Background

The NSW Government currently has a proposal for a Beaches Link Tunnel, a tollway from Seaforth and Balgowlah to the Warringah Expressway near Cammeray. Early planning has been combined with a proposed Western Harbour Tunnel, joining North Sydney and Rozelle.

 

Viable Transport Solutions is a community group whose purpose is to share information about the impact of the Northern Beaches Tunnel on the local area including Balgowlah, North Balgowlah, Balgowlah Heights, Fairlight, Manly, Manly Vale, Seaforth, and beyond. We are a group of local residents, and not affiliated with any political party.

Our community group has formed combining groups from Save Balgowlah, Clean Air Seaforth, North Harbour Community Group, Beaches Tunnel – How it impacts you, and North Balgowlah Tunnel information.

Balgowlah Residents Group is a community group made of up residents in the Northern Beaches and beyond. We are Jo Casserly (Chairperson), Jenny Anderson (Co-Chair), Nerissa Levy (Treasurer), Terry le Roux (Secretary) and a team of dedicated volunteers, organisers, and all-round helpers.

Beaches Link Tunnel Environmental Impact Statement (EIS) released

 

The Environmental Impact Statement (EIS) for the Beaches Link tunnel has recently been released by the government and Transport for NSW (TfNSW) in December 2020, with a community consultation period ending 28th February 2021. This stage exists for planners to detail mitigation strategies for the impacts of construction and operation of the project – impacts to both the environment and to residents.

 

The government states this process includes real community consultation, but the large amount of detail of the EIS, and the experience from recent similar projects, has shown no significant changes are made from community consultation during the EIS. For example 30,000+ submissions petitioning changes to the WestConnex EIS resulted in no significant changes being made.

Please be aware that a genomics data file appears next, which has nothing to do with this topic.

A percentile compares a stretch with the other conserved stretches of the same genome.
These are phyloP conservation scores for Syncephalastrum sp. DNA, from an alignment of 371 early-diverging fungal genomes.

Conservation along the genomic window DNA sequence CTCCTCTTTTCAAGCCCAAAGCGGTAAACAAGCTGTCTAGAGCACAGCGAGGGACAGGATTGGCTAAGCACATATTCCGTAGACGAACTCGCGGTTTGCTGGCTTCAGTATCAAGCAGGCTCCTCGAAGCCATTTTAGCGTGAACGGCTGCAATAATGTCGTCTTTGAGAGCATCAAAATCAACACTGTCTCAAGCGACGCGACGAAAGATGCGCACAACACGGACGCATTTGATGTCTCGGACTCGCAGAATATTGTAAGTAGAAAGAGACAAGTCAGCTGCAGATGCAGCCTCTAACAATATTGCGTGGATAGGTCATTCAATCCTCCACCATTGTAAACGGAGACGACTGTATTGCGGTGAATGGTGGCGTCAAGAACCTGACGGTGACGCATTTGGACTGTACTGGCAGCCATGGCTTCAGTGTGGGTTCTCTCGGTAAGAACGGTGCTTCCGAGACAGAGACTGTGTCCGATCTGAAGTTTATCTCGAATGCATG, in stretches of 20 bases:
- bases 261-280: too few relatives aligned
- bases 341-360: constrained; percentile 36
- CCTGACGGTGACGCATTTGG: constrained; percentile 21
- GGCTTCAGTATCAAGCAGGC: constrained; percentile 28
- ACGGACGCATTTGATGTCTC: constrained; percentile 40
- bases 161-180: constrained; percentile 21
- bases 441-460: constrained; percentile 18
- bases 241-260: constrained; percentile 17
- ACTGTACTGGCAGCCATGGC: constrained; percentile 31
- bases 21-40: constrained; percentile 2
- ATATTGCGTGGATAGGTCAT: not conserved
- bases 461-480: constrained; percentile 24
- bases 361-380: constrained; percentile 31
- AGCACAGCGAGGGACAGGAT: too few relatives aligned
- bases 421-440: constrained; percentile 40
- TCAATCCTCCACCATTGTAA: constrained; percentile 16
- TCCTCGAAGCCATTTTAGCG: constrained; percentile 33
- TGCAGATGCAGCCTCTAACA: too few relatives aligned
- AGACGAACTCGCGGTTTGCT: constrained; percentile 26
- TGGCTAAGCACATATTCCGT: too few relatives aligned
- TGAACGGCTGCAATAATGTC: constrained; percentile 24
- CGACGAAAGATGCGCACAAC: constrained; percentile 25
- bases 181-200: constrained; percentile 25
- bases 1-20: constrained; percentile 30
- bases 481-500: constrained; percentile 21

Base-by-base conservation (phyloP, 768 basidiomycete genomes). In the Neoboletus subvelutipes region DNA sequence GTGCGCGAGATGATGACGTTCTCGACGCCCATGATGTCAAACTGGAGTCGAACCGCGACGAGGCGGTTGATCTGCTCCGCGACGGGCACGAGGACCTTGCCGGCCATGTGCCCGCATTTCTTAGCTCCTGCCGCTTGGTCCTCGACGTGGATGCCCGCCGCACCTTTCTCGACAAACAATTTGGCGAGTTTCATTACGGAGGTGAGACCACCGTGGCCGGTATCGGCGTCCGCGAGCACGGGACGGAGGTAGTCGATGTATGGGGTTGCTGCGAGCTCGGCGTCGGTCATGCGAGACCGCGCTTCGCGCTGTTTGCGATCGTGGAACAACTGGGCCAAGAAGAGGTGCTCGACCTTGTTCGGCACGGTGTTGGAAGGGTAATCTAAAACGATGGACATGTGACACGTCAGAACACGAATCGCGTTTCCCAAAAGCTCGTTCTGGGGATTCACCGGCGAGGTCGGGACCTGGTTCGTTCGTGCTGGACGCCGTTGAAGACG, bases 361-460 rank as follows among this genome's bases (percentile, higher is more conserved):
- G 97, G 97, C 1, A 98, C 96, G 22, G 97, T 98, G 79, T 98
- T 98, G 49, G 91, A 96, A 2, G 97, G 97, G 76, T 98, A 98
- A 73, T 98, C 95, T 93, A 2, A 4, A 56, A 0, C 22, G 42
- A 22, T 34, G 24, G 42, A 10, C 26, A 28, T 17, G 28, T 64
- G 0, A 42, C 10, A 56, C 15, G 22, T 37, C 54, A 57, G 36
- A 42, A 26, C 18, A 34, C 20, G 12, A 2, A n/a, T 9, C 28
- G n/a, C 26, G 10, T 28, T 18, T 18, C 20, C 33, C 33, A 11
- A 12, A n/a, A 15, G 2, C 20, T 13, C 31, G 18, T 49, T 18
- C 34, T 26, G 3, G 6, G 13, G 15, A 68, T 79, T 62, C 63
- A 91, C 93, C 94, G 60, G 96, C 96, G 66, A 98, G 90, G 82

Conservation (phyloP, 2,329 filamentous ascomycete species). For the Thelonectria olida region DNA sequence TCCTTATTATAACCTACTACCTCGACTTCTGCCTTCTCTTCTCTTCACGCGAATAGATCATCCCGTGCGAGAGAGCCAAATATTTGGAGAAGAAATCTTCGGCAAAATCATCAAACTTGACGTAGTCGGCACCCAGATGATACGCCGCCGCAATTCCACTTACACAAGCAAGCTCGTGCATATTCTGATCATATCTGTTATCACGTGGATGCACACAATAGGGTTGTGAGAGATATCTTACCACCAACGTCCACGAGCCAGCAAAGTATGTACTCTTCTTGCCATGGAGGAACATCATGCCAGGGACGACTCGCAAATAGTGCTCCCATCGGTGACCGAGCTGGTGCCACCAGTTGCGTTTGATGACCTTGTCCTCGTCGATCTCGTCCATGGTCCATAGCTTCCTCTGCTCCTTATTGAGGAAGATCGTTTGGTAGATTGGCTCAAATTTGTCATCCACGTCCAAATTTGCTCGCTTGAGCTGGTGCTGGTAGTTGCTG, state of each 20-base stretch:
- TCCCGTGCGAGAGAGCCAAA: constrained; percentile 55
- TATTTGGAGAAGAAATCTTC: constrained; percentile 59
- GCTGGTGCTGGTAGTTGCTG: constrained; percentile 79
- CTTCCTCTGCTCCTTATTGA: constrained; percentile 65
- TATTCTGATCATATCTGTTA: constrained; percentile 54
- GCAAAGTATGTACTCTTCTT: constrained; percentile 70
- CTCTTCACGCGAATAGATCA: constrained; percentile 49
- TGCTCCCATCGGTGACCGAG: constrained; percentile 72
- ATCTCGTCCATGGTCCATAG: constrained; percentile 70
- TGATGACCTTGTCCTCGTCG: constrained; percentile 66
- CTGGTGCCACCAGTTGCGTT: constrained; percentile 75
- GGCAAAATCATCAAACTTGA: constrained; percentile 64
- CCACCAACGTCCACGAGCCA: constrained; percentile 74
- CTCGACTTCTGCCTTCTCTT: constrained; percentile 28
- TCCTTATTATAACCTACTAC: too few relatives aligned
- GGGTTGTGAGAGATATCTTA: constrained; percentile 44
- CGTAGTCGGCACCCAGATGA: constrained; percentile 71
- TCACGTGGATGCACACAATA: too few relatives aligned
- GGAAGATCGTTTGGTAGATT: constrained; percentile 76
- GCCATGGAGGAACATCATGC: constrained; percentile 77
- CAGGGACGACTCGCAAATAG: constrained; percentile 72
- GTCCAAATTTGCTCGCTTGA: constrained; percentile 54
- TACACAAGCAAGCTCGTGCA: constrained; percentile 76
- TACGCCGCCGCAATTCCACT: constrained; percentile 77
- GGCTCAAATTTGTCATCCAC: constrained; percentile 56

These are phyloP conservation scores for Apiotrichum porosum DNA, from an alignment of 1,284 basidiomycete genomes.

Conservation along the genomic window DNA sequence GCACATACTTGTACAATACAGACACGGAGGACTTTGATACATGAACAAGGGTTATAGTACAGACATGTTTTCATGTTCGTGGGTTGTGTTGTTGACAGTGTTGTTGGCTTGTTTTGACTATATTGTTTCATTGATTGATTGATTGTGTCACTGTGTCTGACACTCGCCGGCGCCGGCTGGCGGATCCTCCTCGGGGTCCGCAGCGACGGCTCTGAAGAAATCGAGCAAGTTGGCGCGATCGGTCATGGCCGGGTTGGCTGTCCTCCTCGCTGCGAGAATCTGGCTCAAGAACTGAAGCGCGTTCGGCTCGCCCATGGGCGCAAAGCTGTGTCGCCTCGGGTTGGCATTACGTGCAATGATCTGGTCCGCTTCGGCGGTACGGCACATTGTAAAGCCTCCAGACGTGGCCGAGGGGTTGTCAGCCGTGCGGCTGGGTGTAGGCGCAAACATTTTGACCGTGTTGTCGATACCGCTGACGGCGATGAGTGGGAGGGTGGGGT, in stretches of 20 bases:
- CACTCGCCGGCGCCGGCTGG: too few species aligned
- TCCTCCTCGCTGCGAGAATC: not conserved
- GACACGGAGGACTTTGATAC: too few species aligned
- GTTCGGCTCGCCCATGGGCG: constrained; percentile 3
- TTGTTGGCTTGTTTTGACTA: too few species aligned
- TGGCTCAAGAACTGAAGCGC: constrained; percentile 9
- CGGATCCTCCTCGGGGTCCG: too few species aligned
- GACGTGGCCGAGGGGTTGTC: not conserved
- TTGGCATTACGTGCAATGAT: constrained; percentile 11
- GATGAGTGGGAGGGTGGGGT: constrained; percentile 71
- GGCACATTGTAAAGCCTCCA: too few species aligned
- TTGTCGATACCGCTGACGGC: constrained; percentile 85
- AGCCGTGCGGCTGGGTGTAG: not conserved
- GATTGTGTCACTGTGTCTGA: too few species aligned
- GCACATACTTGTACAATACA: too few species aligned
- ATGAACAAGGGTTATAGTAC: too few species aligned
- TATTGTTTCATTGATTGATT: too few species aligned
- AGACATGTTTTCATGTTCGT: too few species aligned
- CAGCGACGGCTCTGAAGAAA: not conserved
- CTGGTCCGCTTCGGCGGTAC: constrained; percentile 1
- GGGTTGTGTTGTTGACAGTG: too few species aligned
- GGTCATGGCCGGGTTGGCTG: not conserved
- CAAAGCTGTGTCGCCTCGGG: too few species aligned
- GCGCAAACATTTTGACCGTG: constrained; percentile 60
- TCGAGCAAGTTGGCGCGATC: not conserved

Early information sessions run by TfNSW as part of community consultation have been held online due to COVID-19 restrictions. Many in the community have expressed frustration with this format, as a moderator selects only a small proportion of questions to be answered, choosing only “easy” questions, and leaving many residents’ reasonable questions unanswered.

Years of planning

 

Overall, the local community has been working with the government for almost 4 years to understand plans for the project – but have found problems getting accurate information, with their input falling on deaf ears, and many of their queries going unanswered.

 

Recent market research conducted by the community revealed only 13% support for the tunnel design, with the major objections being unfiltered exhaust stacks near homes and schools, and an access road replacing Balgowlah Golf course.

 

Announcements of small changes to the design have been made by the government from 2018 to 2020 – increasing housing acquisitions, and making minor tweaks to traffic intersections and alignment of the tunnel. Unfortunately, these changes have addressed none of the community’s major objections to the project, and no changes to the design are expected in future.

Justification for the tunnel

 

The government has refused to release the business case for the project, despite requests under Freedom of Information/GIPAA laws. Estimates by residents with relevant expertise have suggested that there is no valid business case for the project – that for every $1 spent, it would return only 70-80 cents worth of benefit to the community.

This is similar to an estimate by Dr Peter Abelson made in May 2019 of a CBA of a 68 cent return. Dr Abelson has a PhD in economics with speciality in cost-benefit analyses, having conducted them in the industry for many years. He was mayor of Mosman Council from 2012-2017, and has publicly stated that he was originally a firm advocate for a tunnel whilst mayor of Mosman, but after looking at the financial viability is now opposed to a tunnel.

 

At a price tag of an estimated $12 billion, or a cost of roughly $45,000 for every single resident on the Northern Beaches, when complete it is estimated to only be worth $3-4 billion to an investor to be profitable.